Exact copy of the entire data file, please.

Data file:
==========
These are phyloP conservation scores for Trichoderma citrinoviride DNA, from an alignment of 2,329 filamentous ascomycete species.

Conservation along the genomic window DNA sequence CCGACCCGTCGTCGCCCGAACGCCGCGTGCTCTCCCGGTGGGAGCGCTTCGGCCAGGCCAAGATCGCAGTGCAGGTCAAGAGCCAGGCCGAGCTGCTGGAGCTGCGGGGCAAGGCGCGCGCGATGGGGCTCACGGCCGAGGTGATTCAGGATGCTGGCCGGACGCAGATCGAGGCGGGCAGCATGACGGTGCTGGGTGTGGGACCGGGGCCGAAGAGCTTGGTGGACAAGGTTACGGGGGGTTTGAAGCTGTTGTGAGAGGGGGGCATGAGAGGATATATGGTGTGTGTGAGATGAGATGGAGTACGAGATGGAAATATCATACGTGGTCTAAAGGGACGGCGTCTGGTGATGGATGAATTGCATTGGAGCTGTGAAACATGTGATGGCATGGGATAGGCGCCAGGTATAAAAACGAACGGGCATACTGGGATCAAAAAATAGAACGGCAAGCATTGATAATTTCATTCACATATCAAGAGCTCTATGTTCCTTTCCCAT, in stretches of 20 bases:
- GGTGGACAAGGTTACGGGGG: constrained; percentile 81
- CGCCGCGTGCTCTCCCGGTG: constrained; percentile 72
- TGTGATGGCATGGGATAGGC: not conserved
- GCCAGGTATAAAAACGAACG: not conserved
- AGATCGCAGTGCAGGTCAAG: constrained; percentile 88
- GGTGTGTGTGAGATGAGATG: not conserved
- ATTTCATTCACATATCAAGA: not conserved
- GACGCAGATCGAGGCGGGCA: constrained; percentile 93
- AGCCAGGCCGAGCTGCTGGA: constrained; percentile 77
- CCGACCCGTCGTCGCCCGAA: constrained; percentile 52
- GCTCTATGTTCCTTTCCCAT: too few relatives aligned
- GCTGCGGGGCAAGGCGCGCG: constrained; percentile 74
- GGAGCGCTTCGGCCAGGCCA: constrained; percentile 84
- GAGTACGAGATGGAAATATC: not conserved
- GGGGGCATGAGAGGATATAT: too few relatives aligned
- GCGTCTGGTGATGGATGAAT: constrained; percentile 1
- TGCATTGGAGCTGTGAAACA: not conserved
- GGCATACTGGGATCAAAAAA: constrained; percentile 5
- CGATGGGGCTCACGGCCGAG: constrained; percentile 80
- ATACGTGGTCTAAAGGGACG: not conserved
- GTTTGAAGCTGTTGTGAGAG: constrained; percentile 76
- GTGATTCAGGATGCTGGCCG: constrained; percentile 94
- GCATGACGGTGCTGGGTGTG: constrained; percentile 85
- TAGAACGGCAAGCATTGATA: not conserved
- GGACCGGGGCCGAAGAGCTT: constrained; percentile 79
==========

These are phyloP conservation scores for Trichoderma citrinoviride DNA, from an alignment of 2,329 filamentous ascomycete species.

Conservation along the genomic window DNA sequence CCGACCCGTCGTCGCCCGAACGCCGCGTGCTCTCCCGGTGGGAGCGCTTCGGCCAGGCCAAGATCGCAGTGCAGGTCAAGAGCCAGGCCGAGCTGCTGGAGCTGCGGGGCAAGGCGCGCGCGATGGGGCTCACGGCCGAGGTGATTCAGGATGCTGGCCGGACGCAGATCGAGGCGGGCAGCATGACGGTGCTGGGTGTGGGACCGGGGCCGAAGAGCTTGGTGGACAAGGTTACGGGGGGTTTGAAGCTGTTGTGAGAGGGGGGCATGAGAGGATATATGGTGTGTGTGAGATGAGATGGAGTACGAGATGGAAATATCATACGTGGTCTAAAGGGACGGCGTCTGGTGATGGATGAATTGCATTGGAGCTGTGAAACATGTGATGGCATGGGATAGGCGCCAGGTATAAAAACGAACGGGCATACTGGGATCAAAAAATAGAACGGCAAGCATTGATAATTTCATTCACATATCAAGAGCTCTATGTTCCTTTCCCAT, in stretches of 20 bases:
- GGTGGACAAGGTTACGGGGG: constrained; percentile 81
- CGCCGCGTGCTCTCCCGGTG: constrained; percentile 72
- TGTGATGGCATGGGATAGGC: not conserved
- GCCAGGTATAAAAACGAACG: not conserved
- AGATCGCAGTGCAGGTCAAG: constrained; percentile 88
- GGTGTGTGTGAGATGAGATG: not conserved
- ATTTCATTCACATATCAAGA: not conserved
- GACGCAGATCGAGGCGGGCA: constrained; percentile 93
- AGCCAGGCCGAGCTGCTGGA: constrained; percentile 77
- CCGACCCGTCGTCGCCCGAA: constrained; percentile 52
- GCTCTATGTTCCTTTCCCAT: too few relatives aligned
- GCTGCGGGGCAAGGCGCGCG: constrained; percentile 74
- GGAGCGCTTCGGCCAGGCCA: constrained; percentile 84
- GAGTACGAGATGGAAATATC: not conserved
- GGGGGCATGAGAGGATATAT: too few relatives aligned
- GCGTCTGGTGATGGATGAAT: constrained; percentile 1
- TGCATTGGAGCTGTGAAACA: not conserved
- GGCATACTGGGATCAAAAAA: constrained; percentile 5
- CGATGGGGCTCACGGCCGAG: constrained; percentile 80
- ATACGTGGTCTAAAGGGACG: not conserved
- GTTTGAAGCTGTTGTGAGAG: constrained; percentile 76
- GTGATTCAGGATGCTGGCCG: constrained; percentile 94
- GCATGACGGTGCTGGGTGTG: constrained; percentile 85
- TAGAACGGCAAGCATTGATA: not conserved
- GGACCGGGGCCGAAGAGCTT: constrained; percentile 79